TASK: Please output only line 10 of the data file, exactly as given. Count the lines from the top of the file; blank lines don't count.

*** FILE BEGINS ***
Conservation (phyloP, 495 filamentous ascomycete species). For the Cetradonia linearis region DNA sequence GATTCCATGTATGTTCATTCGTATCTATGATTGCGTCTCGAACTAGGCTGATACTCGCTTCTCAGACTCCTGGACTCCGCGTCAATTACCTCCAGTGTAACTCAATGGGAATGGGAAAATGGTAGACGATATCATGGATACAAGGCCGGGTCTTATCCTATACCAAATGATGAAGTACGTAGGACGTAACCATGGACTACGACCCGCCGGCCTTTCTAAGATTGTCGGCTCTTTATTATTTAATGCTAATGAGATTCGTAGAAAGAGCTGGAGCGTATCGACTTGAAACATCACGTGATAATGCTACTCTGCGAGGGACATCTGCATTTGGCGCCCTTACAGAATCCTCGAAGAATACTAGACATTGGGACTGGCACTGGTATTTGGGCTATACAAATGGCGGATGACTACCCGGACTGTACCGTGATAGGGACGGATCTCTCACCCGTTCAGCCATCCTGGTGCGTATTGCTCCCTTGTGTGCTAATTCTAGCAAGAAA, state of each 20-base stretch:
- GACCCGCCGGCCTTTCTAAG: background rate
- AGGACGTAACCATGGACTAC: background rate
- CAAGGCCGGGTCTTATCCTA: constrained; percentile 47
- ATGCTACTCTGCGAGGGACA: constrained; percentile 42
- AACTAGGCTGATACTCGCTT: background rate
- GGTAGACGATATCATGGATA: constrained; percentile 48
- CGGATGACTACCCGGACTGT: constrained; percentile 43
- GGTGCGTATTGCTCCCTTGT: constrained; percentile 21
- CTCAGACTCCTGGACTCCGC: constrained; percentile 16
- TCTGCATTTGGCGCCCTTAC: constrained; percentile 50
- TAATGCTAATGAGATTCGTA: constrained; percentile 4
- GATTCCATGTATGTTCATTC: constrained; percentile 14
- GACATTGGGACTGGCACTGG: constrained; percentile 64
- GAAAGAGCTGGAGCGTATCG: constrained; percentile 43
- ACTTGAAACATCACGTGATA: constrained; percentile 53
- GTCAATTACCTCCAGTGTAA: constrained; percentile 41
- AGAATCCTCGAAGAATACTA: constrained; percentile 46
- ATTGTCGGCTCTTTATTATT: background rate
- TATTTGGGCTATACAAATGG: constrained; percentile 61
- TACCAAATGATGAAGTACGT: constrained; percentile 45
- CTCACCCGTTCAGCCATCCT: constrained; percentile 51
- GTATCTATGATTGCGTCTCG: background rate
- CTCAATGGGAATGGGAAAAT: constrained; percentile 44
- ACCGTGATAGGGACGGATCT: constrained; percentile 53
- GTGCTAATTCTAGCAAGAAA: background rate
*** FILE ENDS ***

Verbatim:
- CTCAGACTCCTGGACTCCGC: constrained; percentile 16